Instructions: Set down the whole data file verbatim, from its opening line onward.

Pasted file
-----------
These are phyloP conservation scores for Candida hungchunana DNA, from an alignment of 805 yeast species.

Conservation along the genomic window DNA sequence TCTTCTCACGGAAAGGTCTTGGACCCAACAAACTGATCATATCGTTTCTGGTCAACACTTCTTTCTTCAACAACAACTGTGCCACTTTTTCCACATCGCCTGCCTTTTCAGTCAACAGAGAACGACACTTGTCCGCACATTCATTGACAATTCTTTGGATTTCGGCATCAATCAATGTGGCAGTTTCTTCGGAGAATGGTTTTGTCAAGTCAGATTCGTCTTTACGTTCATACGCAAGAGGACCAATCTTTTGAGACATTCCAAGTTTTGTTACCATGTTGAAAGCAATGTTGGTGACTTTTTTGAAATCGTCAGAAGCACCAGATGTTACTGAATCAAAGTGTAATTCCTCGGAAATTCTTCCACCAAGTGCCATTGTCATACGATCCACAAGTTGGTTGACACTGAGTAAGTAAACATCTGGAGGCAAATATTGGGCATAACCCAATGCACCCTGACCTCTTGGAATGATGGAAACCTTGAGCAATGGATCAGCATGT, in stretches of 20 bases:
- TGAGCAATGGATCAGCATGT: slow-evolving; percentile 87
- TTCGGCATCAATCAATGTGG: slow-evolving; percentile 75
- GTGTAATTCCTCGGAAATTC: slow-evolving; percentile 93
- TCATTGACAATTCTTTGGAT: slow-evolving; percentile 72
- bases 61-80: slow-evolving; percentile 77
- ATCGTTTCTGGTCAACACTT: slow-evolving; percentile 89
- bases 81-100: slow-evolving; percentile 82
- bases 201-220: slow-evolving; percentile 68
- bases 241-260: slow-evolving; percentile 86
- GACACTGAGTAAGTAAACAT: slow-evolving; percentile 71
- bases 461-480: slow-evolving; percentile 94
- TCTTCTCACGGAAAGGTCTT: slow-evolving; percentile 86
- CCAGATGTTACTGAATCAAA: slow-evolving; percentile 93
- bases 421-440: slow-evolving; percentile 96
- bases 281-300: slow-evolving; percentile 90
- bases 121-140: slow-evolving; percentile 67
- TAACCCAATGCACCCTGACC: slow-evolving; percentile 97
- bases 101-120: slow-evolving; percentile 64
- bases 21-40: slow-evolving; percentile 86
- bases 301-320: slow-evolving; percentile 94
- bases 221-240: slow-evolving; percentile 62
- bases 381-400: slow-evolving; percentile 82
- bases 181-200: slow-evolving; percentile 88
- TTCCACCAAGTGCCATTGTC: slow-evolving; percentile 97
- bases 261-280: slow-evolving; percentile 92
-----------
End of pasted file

These are phyloP conservation scores for Candida hungchunana DNA, from an alignment of 805 yeast species.

Conservation along the genomic window DNA sequence TCTTCTCACGGAAAGGTCTTGGACCCAACAAACTGATCATATCGTTTCTGGTCAACACTTCTTTCTTCAACAACAACTGTGCCACTTTTTCCACATCGCCTGCCTTTTCAGTCAACAGAGAACGACACTTGTCCGCACATTCATTGACAATTCTTTGGATTTCGGCATCAATCAATGTGGCAGTTTCTTCGGAGAATGGTTTTGTCAAGTCAGATTCGTCTTTACGTTCATACGCAAGAGGACCAATCTTTTGAGACATTCCAAGTTTTGTTACCATGTTGAAAGCAATGTTGGTGACTTTTTTGAAATCGTCAGAAGCACCAGATGTTACTGAATCAAAGTGTAATTCCTCGGAAATTCTTCCACCAAGTGCCATTGTCATACGATCCACAAGTTGGTTGACACTGAGTAAGTAAACATCTGGAGGCAAATATTGGGCATAACCCAATGCACCCTGACCTCTTGGAATGATGGAAACCTTGAGCAATGGATCAGCATGT, in stretches of 20 bases:
- TGAGCAATGGATCAGCATGT: slow-evolving; percentile 87
- TTCGGCATCAATCAATGTGG: slow-evolving; percentile 75
- GTGTAATTCCTCGGAAATTC: slow-evolving; percentile 93
- TCATTGACAATTCTTTGGAT: slow-evolving; percentile 72
- bases 61-80: slow-evolving; percentile 77
- ATCGTTTCTGGTCAACACTT: slow-evolving; percentile 89
- bases 81-100: slow-evolving; percentile 82
- bases 201-220: slow-evolving; percentile 68
- bases 241-260: slow-evolving; percentile 86
- GACACTGAGTAAGTAAACAT: slow-evolving; percentile 71
- bases 461-480: slow-evolving; percentile 94
- TCTTCTCACGGAAAGGTCTT: slow-evolving; percentile 86
- CCAGATGTTACTGAATCAAA: slow-evolving; percentile 93
- bases 421-440: slow-evolving; percentile 96
- bases 281-300: slow-evolving; percentile 90
- bases 121-140: slow-evolving; percentile 67
- TAACCCAATGCACCCTGACC: slow-evolving; percentile 97
- bases 101-120: slow-evolving; percentile 64
- bases 21-40: slow-evolving; percentile 86
- bases 301-320: slow-evolving; percentile 94
- bases 221-240: slow-evolving; percentile 62
- bases 381-400: slow-evolving; percentile 82
- bases 181-200: slow-evolving; percentile 88
- TTCCACCAAGTGCCATTGTC: slow-evolving; percentile 97
- bases 261-280: slow-evolving; percentile 92